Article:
The peak power output test is a great way to test your client’s level of anaerobic performance/anaerobic capacity.
The purpose of this test is to measure a person’s maximal anaerobic power. In simple terms, this is the maximum amount of power a person can exert in a given time. This can be a great piece of data to have for a client screening.
This test was originally known as the Wingate anaerobic test or simply the Wingate test, which was first done in 1974. In a lab setting a participant would be hooked up with a mask, so their Vo2 max could be collected. They then would peddle for a set time at their maximum rate. From there they would calculate the peak anaerobic power. This allows the participant to work out their peak mechanical power.
Yet as of today, due to the advancements in technology, this test has become a lot more simple.
Definition of Vo2 max
“the maximum or optimum rate at which the heart, lungs, and muscles can effectively use oxygen during exercise, used as a way of measuring a person’s individual aerobic capacity”Oxford Languages
This test can be done on a stationary bike or air bike. Yet the test is most notably done on the Wattbike.
The way the data can be measured also varies.
Once the test is done, you can then analyse different datasets on the cycle ergometer (machine).
- Wattage (measures relative peak power)
- Cadence (number of pedals or pedal revolution)
Who would benefit from doing the peak power test?
The Peak power output test would benefit those who take part in any activity which requires explosive power. Sports that require moments when you have to go all out. Anything which requires a person to dip into their creatine phosphate stores. Thus the peak power output test would benefit those who partake in activities such as:
- Sprint training
So, if you can improve your score on the peak power output, there’s a chance you’re more likely to do better in any sport, which requires you to go full out.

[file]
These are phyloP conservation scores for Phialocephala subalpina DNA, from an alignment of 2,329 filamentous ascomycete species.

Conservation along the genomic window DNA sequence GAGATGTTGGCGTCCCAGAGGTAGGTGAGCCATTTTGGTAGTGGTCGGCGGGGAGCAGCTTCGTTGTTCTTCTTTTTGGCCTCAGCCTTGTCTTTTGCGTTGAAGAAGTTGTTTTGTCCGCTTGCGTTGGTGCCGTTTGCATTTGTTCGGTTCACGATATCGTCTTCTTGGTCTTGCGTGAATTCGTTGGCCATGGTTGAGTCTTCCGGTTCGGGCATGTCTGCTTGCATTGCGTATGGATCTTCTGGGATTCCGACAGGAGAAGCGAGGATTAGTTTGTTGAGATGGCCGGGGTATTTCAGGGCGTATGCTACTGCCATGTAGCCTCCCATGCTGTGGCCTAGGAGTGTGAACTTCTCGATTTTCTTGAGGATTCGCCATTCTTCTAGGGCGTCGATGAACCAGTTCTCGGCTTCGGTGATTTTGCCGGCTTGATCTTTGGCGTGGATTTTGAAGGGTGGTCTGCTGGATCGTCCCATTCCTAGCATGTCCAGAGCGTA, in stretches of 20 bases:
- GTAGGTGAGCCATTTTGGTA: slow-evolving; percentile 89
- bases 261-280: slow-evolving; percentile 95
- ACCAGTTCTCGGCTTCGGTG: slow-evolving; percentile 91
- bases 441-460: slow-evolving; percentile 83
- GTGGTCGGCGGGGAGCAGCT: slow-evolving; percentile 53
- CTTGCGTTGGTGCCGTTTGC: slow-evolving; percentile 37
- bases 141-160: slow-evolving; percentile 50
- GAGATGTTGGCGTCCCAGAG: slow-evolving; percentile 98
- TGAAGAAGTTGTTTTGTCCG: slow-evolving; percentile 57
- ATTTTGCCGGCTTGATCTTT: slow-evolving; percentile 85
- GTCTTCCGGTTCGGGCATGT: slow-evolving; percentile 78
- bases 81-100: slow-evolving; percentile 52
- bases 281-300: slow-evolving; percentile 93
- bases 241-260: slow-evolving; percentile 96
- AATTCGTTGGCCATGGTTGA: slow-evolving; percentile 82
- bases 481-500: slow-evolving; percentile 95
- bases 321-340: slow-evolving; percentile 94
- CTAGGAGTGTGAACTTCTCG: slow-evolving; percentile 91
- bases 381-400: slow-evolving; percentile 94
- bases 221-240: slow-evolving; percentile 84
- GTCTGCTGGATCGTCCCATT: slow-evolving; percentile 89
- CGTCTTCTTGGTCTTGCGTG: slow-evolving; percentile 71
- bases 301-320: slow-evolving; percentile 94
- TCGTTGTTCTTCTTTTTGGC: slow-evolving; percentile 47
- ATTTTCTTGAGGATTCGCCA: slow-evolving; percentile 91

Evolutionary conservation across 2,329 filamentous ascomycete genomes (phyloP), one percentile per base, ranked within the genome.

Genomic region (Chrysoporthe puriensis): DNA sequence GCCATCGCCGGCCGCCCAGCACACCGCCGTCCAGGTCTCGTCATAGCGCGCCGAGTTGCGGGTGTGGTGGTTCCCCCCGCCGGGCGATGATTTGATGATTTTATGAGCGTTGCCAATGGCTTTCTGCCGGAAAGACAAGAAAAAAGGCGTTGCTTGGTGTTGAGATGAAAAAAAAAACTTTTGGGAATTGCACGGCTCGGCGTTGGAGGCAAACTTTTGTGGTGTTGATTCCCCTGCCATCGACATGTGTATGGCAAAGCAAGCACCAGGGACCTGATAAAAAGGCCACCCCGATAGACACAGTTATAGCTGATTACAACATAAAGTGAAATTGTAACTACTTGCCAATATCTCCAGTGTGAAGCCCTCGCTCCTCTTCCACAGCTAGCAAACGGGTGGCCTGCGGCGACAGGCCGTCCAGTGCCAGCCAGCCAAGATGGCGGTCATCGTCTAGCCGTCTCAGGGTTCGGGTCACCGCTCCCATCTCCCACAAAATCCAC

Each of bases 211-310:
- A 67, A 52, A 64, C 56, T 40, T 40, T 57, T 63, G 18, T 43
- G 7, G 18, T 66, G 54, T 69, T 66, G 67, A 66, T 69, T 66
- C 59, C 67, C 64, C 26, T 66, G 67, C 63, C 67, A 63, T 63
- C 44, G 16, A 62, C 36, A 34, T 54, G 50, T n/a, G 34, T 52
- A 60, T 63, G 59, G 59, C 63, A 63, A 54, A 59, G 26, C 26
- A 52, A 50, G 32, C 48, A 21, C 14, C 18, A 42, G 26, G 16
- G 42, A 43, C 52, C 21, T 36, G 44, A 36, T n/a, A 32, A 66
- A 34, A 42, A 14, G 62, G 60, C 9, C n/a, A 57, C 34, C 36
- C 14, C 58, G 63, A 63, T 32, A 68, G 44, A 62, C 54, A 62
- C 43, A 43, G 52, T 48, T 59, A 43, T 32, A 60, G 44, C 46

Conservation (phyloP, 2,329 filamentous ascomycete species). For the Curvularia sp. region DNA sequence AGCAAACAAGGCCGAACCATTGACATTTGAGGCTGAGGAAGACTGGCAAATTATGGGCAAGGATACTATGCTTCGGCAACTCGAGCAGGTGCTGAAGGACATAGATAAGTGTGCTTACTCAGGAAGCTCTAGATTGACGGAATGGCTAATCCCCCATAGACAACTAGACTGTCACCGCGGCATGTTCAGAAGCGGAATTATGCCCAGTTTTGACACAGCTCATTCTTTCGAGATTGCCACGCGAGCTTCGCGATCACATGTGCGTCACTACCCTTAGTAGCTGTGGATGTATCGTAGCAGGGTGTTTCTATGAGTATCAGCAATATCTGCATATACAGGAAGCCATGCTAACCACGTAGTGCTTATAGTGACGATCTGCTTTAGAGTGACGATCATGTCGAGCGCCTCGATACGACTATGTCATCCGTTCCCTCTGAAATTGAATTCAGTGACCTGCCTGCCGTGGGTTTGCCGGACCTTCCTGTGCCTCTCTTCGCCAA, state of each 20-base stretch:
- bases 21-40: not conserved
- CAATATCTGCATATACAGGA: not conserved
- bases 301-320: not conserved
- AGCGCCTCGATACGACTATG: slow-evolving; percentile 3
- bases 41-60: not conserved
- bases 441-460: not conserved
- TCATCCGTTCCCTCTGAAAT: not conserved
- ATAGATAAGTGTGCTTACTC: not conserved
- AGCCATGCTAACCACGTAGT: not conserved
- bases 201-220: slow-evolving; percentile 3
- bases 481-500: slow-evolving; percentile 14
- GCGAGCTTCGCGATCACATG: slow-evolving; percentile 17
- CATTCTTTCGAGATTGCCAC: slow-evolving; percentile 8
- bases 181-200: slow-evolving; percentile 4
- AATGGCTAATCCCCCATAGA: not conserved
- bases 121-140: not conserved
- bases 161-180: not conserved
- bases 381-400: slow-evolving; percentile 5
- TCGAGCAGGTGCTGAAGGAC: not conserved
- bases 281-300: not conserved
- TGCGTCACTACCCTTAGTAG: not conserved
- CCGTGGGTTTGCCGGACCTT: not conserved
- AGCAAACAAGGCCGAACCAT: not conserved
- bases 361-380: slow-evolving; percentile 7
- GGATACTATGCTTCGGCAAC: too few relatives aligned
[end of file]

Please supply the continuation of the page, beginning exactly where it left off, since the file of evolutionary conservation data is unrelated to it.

How is the peak power test done today?
The peak power output test would be done at the beginning of someone’s training block. This allows for you or your client to have a baseline to compare your results to within the near future.
After the first result is conducted, the test can be repeated again in 4-6 weeks’ time, to see if the output is higher.
The test can be done in a 30-second interval, just like the video above instructs. The participants will warm themselves up for 10-20 seconds. When instructed they will go full out for 6 seconds. When the 6 seconds are over, they will go back to a steady interval for the remaining time.
Pros and cons
Like every test the peak power output test comes with its benefits and drawbacks.
The biggest perk of the peak power test is the convenience factor.
Unlike a lot of tests, this test does not require any special equipment or the need for you to be in a lab with an oxygen mask. You can do this test at home or in the gym.
The test is only 6 seconds, thus if you are planning to train afterward. You’re not likely to be too fatigued to continue with your session.
Finally, the test is ultra-specific. What you are looking for, is what you will get. Unlike a lot of other tests, which may come with various data noise, this test will give you what you want due to the short duration.
Though this test benefits from being very specific, it does come with some drawbacks.
One drawback being is that because it’s so specific, it doesn’t measure other variables which may be useful. For instance, though rugby or cycling requires lots of power, there are times when endurance is required. Thus if you want to do a test to also measure endurance, the peak power test would not be enough.
How to improve peak power output
To improve peak power, you need to work on your initial force. This means when you’re resistance training, you want to be working within the power rep range. Increasing your volume over time within this specific range.
I’ve listed a table below, with the reps, sets and percentage of 1RM required for power, hypertrophy and endurance.
|% of 1 rep max||85-100||75-85||60-70|
This means lifting within the 1-5 rep range, whilst lifting at 85-95% of your 1 rep max.
When working within this range, you are going to stimulate your type 2 muscle fibres, which are the muscle fibres required for power and exertion.
If your client partakes in any sport which requires them to exert their lactate threshold, you may be missing out on some critical data, if you don’t regularly have them doing a peak power output test.
This blog was written by Joshua Forster